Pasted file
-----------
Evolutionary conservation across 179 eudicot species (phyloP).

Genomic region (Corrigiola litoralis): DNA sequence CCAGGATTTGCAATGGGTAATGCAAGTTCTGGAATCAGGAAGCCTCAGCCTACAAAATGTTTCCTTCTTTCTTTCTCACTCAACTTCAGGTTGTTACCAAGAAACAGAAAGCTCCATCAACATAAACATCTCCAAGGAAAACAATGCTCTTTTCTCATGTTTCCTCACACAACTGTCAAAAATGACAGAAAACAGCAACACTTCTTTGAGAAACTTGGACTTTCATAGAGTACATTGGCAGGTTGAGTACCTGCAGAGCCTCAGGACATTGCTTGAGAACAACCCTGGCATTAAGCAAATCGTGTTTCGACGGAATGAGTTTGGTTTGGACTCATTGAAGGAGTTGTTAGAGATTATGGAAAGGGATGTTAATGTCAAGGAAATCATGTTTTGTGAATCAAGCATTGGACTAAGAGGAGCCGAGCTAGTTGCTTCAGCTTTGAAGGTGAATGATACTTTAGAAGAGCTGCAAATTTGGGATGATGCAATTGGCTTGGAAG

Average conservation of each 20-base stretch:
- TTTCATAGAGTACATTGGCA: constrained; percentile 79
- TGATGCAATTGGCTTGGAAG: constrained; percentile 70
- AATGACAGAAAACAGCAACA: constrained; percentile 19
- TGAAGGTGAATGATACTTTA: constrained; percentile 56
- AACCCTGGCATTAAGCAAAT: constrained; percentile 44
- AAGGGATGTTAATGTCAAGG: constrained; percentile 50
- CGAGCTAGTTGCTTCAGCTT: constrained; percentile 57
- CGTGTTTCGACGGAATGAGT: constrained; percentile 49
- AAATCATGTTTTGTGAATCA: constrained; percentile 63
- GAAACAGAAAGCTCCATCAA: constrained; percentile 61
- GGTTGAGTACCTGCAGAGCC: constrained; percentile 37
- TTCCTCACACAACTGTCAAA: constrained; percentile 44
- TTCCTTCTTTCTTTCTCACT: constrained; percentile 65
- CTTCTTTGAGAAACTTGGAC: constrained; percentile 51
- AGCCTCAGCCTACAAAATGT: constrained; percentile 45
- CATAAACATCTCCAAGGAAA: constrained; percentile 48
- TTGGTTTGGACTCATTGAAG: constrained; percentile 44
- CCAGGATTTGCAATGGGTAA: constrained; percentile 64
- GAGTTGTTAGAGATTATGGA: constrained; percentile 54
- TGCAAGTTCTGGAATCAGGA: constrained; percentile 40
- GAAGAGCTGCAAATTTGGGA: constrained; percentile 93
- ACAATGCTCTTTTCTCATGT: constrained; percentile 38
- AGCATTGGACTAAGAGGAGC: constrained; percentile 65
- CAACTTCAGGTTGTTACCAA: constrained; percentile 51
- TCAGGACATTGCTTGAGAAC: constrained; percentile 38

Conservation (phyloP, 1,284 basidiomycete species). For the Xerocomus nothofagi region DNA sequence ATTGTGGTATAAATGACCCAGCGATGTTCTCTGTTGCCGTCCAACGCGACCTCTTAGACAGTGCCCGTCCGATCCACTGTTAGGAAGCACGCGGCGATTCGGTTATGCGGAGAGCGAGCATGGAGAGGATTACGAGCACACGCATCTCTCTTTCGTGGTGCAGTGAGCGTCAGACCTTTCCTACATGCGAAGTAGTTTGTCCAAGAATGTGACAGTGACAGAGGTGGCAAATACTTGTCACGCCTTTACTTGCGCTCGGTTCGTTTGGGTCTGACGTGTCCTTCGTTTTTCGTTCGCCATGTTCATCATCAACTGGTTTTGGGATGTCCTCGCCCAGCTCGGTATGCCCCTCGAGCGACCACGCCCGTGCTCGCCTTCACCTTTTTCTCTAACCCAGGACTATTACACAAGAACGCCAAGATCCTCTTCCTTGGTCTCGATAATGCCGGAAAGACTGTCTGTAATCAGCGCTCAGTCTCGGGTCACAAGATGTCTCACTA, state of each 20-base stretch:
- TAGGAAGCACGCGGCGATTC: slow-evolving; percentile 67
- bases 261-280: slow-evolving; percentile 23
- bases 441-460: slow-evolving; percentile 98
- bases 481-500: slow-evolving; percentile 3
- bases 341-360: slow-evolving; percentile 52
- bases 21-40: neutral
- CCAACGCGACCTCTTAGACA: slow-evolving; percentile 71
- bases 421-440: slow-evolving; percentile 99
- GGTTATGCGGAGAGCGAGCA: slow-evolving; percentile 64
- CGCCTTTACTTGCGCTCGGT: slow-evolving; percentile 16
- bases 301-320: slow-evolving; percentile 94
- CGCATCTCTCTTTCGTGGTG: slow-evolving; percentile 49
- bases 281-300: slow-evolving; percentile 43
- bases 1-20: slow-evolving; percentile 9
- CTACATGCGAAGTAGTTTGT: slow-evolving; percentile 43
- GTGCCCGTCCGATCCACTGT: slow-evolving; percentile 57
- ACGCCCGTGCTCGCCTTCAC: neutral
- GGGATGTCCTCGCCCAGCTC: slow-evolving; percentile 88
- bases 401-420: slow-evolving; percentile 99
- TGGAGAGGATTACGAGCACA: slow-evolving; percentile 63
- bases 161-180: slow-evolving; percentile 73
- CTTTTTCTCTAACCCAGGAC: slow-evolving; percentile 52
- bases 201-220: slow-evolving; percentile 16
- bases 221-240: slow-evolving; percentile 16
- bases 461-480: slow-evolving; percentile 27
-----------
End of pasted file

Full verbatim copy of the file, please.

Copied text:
Evolutionary conservation across 179 eudicot species (phyloP).

Genomic region (Corrigiola litoralis): DNA sequence CCAGGATTTGCAATGGGTAATGCAAGTTCTGGAATCAGGAAGCCTCAGCCTACAAAATGTTTCCTTCTTTCTTTCTCACTCAACTTCAGGTTGTTACCAAGAAACAGAAAGCTCCATCAACATAAACATCTCCAAGGAAAACAATGCTCTTTTCTCATGTTTCCTCACACAACTGTCAAAAATGACAGAAAACAGCAACACTTCTTTGAGAAACTTGGACTTTCATAGAGTACATTGGCAGGTTGAGTACCTGCAGAGCCTCAGGACATTGCTTGAGAACAACCCTGGCATTAAGCAAATCGTGTTTCGACGGAATGAGTTTGGTTTGGACTCATTGAAGGAGTTGTTAGAGATTATGGAAAGGGATGTTAATGTCAAGGAAATCATGTTTTGTGAATCAAGCATTGGACTAAGAGGAGCCGAGCTAGTTGCTTCAGCTTTGAAGGTGAATGATACTTTAGAAGAGCTGCAAATTTGGGATGATGCAATTGGCTTGGAAG

Average conservation of each 20-base stretch:
- TTTCATAGAGTACATTGGCA: constrained; percentile 79
- TGATGCAATTGGCTTGGAAG: constrained; percentile 70
- AATGACAGAAAACAGCAACA: constrained; percentile 19
- TGAAGGTGAATGATACTTTA: constrained; percentile 56
- AACCCTGGCATTAAGCAAAT: constrained; percentile 44
- AAGGGATGTTAATGTCAAGG: constrained; percentile 50
- CGAGCTAGTTGCTTCAGCTT: constrained; percentile 57
- CGTGTTTCGACGGAATGAGT: constrained; percentile 49
- AAATCATGTTTTGTGAATCA: constrained; percentile 63
- GAAACAGAAAGCTCCATCAA: constrained; percentile 61
- GGTTGAGTACCTGCAGAGCC: constrained; percentile 37
- TTCCTCACACAACTGTCAAA: constrained; percentile 44
- TTCCTTCTTTCTTTCTCACT: constrained; percentile 65
- CTTCTTTGAGAAACTTGGAC: constrained; percentile 51
- AGCCTCAGCCTACAAAATGT: constrained; percentile 45
- CATAAACATCTCCAAGGAAA: constrained; percentile 48
- TTGGTTTGGACTCATTGAAG: constrained; percentile 44
- CCAGGATTTGCAATGGGTAA: constrained; percentile 64
- GAGTTGTTAGAGATTATGGA: constrained; percentile 54
- TGCAAGTTCTGGAATCAGGA: constrained; percentile 40
- GAAGAGCTGCAAATTTGGGA: constrained; percentile 93
- ACAATGCTCTTTTCTCATGT: constrained; percentile 38
- AGCATTGGACTAAGAGGAGC: constrained; percentile 65
- CAACTTCAGGTTGTTACCAA: constrained; percentile 51
- TCAGGACATTGCTTGAGAAC: constrained; percentile 38

Conservation (phyloP, 1,284 basidiomycete species). For the Xerocomus nothofagi region DNA sequence ATTGTGGTATAAATGACCCAGCGATGTTCTCTGTTGCCGTCCAACGCGACCTCTTAGACAGTGCCCGTCCGATCCACTGTTAGGAAGCACGCGGCGATTCGGTTATGCGGAGAGCGAGCATGGAGAGGATTACGAGCACACGCATCTCTCTTTCGTGGTGCAGTGAGCGTCAGACCTTTCCTACATGCGAAGTAGTTTGTCCAAGAATGTGACAGTGACAGAGGTGGCAAATACTTGTCACGCCTTTACTTGCGCTCGGTTCGTTTGGGTCTGACGTGTCCTTCGTTTTTCGTTCGCCATGTTCATCATCAACTGGTTTTGGGATGTCCTCGCCCAGCTCGGTATGCCCCTCGAGCGACCACGCCCGTGCTCGCCTTCACCTTTTTCTCTAACCCAGGACTATTACACAAGAACGCCAAGATCCTCTTCCTTGGTCTCGATAATGCCGGAAAGACTGTCTGTAATCAGCGCTCAGTCTCGGGTCACAAGATGTCTCACTA, state of each 20-base stretch:
- TAGGAAGCACGCGGCGATTC: slow-evolving; percentile 67
- bases 261-280: slow-evolving; percentile 23
- bases 441-460: slow-evolving; percentile 98
- bases 481-500: slow-evolving; percentile 3
- bases 341-360: slow-evolving; percentile 52
- bases 21-40: neutral
- CCAACGCGACCTCTTAGACA: slow-evolving; percentile 71
- bases 421-440: slow-evolving; percentile 99
- GGTTATGCGGAGAGCGAGCA: slow-evolving; percentile 64
- CGCCTTTACTTGCGCTCGGT: slow-evolving; percentile 16
- bases 301-320: slow-evolving; percentile 94
- CGCATCTCTCTTTCGTGGTG: slow-evolving; percentile 49
- bases 281-300: slow-evolving; percentile 43
- bases 1-20: slow-evolving; percentile 9
- CTACATGCGAAGTAGTTTGT: slow-evolving; percentile 43
- GTGCCCGTCCGATCCACTGT: slow-evolving; percentile 57
- ACGCCCGTGCTCGCCTTCAC: neutral
- GGGATGTCCTCGCCCAGCTC: slow-evolving; percentile 88
- bases 401-420: slow-evolving; percentile 99
- TGGAGAGGATTACGAGCACA: slow-evolving; percentile 63
- bases 161-180: slow-evolving; percentile 73
- CTTTTTCTCTAACCCAGGAC: slow-evolving; percentile 52
- bases 201-220: slow-evolving; percentile 16
- bases 221-240: slow-evolving; percentile 16
- bases 461-480: slow-evolving; percentile 27